Saturday morning--that is, three days or four days ago, depending on when you're reading this--my younger brother, BB, and my oldest daughter, E, hopped into a U-Haul truck on the south shore of Massachusetts and started driving west. They've crossed two time zones, three major rivers, about a zillion states (well, maybe a dozen), ate more fast food than I can count and are now in Missoula, Montana. They plan to arrive here in Bellingham, WA with all of BB's worldly goods sometime late tomorrow. That's four days to cross this whole continent.  Four days to drive about 3100 miles. Now I'm not that at math, but even I know that's a whole lot of ground to cover in a short amount of time. In fact, E flew back there on Friday just in time to go to sleep, get up and start the drive back with BB Saturday. And little known fact, for those of you who don't know her, this is E's 3rd cross-country road-trip in 2012. She's either a glutton for punishment or in training to become a long-distance trucker.

BB's life back in Massachusetts came crashing down around him in June, but I have to admit I never expected him to live on this coast again. As much as I wanted him here. Every time he leaves, I have a lump in my throat and tears in my eyes to think of him being back there for good. But I didn't want him coming back here to be at such a cost.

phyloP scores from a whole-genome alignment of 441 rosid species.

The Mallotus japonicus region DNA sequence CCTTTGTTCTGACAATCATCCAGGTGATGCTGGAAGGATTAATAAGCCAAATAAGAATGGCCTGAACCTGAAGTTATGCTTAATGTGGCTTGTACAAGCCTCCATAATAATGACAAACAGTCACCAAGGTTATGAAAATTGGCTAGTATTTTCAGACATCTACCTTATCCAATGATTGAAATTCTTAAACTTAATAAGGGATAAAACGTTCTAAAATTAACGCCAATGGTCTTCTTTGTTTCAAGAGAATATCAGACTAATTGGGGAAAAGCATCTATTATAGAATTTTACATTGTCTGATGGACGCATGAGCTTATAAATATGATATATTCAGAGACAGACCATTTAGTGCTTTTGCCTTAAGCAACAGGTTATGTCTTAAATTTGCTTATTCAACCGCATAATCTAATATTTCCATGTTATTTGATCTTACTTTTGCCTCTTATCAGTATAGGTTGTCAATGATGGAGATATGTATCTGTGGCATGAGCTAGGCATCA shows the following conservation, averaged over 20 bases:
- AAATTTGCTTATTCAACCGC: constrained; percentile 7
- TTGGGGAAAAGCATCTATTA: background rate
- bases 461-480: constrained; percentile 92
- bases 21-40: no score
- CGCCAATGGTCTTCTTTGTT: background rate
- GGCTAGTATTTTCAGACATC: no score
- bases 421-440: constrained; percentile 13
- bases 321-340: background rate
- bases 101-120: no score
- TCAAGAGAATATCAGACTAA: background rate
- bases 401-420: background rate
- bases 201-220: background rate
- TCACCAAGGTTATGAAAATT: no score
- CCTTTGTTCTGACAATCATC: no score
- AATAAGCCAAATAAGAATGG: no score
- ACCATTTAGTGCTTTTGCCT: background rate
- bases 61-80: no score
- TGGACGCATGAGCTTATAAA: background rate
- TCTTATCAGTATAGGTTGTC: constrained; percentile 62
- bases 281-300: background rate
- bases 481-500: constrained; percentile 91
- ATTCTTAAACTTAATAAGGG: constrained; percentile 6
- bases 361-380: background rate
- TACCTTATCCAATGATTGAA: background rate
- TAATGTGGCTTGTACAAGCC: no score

However, the long, hard trip he's making with his life in that truck behind him, and the support of a niece (representing all of our family) beside him seems pretty telling to me. It's like a metaphor for the long, hard journey he's had to make this summer as he's worked through pain and loss and bitterness and anger to forgiveness and acceptance. And he's done it at a faster pace than I would have expected. Because he's done it with the help of the Holy Spirit in the seat beside him, or maybe even doing the driving of that U-haul, while he prays and reads and writes in his journal.

The truth is, we all make such journeys. Most of our lives are made up of them. We like to think we have the leisure for sightseeing, of course. And sometimes we do. Sometimes, God gives us time to brood and meditate and simply stop and smell the roses, as the old saying goes. But there are plenty of parts of our roads that must be traveled faster than we'd like them to be driven.   I think of the speed at which our children grow up, for example.  Those years moved in double-time, like we were driving in Montana, where the speed-limit is something outrageously high...just when we'd like there to be speed-bumps and slow-motion so we could savor it a little longer, because, after all, they're little so short a time. But then there are the days (or weeks, perhaps) when we're waiting for a loved-one to die. And time seems to stand still, almost. When you can count a person's very breaths, you know time's passing slowly.